A new grading system that assesses the severity of tinnitus in adults
has been proposed by the British Association of Otolaryngologists, Head
and Neck Surgeons (BAOL-HNS). Guidelines for the Grading of Tinnitus Severity
is the results of a BAOL-HNS working group of six tinnitus experts,
chaired by Consultant ENT surgeon Andrew McCombe. The Guidelines
attempt to provide a more accurate and uniform approach to the grading
of tinnitus severity than the commonly used three-point scale of
mild-moderate-severe allows. The Guidelines are designed primarily for
use in medico-legal cases where claimants are looking for compensation
for their tinnitus, but they may also be useful if clinical practice and
in research studies that compare the results of various treatments.
The Guidelines suggest five grades of severity. The numbers in
brackets related to scores on the self-report Tinnitus Handicap
Inventory (THI) questionnaire1.
Grade 1 - slight (THI 0-16)
Only heard in quiet environment, very easily masked. No interference
with sleep or daily activities. This grading should cover most people
who are experiencing but are not troubled by tinnitus.
Grade 2 - mild (THI 18-36)
Easily masked by environmental sound and easily forgotten with
activities. May occasionally interfere with sleep but not daily
Grade 3 - moderate (THI 38-56)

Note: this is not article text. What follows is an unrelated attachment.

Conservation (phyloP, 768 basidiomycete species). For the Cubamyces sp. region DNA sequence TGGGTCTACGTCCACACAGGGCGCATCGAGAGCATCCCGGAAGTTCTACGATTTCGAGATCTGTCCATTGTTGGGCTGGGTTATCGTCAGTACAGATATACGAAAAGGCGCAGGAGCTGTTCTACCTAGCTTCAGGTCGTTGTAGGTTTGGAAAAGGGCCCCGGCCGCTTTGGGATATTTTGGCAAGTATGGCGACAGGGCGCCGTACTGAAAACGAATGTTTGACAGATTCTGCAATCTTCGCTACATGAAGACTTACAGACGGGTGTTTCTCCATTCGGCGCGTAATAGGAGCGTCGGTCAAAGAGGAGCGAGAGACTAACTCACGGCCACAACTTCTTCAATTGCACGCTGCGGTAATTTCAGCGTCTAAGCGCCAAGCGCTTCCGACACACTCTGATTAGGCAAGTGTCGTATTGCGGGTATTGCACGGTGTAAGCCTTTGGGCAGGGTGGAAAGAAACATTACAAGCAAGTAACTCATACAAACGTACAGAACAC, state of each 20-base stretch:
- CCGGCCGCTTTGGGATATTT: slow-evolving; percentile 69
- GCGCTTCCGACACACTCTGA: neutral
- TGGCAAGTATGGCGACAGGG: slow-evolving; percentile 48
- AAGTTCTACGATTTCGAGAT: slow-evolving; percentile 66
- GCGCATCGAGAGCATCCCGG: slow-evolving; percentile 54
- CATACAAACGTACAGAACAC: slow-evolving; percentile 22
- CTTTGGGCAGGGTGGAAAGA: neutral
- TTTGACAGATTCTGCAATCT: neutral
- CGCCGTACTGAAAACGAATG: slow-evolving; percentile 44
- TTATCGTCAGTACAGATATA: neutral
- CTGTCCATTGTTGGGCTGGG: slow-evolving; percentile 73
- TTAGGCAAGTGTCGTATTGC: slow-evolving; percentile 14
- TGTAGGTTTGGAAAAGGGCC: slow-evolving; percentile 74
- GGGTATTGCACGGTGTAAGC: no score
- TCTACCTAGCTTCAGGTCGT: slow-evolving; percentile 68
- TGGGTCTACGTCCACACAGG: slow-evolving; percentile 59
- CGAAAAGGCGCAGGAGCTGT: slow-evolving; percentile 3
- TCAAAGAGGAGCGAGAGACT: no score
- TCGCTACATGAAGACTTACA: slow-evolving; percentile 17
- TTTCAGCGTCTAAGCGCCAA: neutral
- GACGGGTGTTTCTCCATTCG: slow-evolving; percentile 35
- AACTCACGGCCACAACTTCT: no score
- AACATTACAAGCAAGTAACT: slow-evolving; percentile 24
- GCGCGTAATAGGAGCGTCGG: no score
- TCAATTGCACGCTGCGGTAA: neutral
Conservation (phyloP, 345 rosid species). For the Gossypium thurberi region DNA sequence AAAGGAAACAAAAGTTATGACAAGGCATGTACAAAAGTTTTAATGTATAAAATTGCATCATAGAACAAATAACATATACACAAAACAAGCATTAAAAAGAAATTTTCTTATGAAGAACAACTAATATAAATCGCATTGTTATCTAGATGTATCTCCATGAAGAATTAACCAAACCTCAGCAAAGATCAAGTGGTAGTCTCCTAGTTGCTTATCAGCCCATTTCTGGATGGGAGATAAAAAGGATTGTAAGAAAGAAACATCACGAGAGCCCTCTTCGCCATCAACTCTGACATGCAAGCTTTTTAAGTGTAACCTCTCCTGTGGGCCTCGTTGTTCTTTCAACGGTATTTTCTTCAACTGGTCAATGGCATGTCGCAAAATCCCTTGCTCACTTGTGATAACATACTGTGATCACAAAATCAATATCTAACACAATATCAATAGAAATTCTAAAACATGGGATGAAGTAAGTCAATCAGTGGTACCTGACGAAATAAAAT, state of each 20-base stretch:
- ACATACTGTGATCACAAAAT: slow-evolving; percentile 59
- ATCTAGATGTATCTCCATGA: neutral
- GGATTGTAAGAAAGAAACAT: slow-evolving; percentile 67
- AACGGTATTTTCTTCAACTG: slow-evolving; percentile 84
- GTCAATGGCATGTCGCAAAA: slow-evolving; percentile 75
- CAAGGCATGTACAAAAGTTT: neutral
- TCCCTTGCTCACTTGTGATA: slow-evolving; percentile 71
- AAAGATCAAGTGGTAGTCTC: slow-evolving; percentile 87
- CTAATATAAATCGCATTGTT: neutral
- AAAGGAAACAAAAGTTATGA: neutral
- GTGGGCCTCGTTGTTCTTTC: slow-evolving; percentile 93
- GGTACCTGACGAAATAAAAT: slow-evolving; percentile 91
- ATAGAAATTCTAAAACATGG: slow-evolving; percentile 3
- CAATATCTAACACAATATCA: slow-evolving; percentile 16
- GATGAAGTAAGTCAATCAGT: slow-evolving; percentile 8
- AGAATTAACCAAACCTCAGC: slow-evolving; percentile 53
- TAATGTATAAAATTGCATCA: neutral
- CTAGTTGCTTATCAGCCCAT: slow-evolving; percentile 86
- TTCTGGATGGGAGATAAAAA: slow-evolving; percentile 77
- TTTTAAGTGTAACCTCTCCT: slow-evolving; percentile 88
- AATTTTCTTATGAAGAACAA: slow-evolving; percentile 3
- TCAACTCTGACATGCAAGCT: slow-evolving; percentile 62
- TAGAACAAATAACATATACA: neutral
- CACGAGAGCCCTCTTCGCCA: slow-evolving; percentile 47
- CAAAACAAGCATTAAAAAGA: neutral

May be noticed even in the presence of background or environmental
noise although daily activities may still be performed. Less noticeable
when concentrating. Not infrequently interferes with sleep and quiet
The majority of people suffering tinnitus should fall into grades 2 and 3.
Grade 4 - severe (THI 56-100)
Almost always heard, rarely if ever masked. Leads to disturbed sleep
pattern and can interfere with ability to carry out normal daily
activities. Quiet activities adversely affected. Hearing loss is
likely to be present. Grading in this group should be uncommon.
Grade 5 - catastrophic (56-100)
All tinnitus symptoms at level of severe or worse. Hearing loss
likely to be present. Associated psychological pathology is likely to
be found in hospital or GP records. Grading in this group should be
The Guidelines are due to be published in the journal Clinical Otolaryngology, but you can see them at and print them off as 10 A4 pages from www.otonhs.net
1See Newman C W et al 1996, Development of the tinnitus handicap inventory, Arch Otolaryngol Head Neck Surg 122, pp143-148; Newman C W et al 1998, Psychometric adequacy of the Tinnitus Handicap Inventory (THI) for evaluating treatment outcome, J Am Acad Audio l 9, pp153-160.